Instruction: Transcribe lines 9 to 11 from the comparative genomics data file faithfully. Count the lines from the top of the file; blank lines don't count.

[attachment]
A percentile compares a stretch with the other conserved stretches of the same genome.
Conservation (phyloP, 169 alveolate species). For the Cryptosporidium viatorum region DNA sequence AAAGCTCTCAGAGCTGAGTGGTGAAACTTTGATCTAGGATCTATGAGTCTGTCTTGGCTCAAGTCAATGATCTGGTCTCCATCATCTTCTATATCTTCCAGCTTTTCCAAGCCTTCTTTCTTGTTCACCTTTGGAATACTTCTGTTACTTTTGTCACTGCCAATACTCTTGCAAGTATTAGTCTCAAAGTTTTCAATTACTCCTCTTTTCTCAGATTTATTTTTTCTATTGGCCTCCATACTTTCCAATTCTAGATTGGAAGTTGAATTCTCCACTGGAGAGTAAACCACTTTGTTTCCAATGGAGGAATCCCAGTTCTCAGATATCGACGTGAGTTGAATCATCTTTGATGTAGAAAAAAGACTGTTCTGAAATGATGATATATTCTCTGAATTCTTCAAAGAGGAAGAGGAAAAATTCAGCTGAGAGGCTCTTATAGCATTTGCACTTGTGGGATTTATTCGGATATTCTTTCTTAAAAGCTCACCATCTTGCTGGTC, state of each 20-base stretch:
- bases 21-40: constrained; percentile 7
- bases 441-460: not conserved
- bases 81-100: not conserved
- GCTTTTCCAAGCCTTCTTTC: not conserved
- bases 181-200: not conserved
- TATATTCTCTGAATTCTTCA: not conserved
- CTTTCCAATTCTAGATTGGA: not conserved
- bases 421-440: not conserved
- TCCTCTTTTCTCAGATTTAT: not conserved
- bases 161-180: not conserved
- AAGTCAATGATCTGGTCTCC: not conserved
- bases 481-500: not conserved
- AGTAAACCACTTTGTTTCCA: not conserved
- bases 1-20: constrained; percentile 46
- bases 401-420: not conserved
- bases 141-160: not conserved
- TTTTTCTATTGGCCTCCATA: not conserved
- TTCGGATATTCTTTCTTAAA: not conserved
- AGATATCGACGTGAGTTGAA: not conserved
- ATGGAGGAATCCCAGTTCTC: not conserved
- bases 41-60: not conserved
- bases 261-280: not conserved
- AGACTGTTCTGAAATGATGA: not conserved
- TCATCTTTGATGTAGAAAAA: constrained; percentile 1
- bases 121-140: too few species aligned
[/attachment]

- CTTTCCAATTCTAGATTGGA: not conserved
- bases 421-440: not conserved
- TCCTCTTTTCTCAGATTTAT: not conserved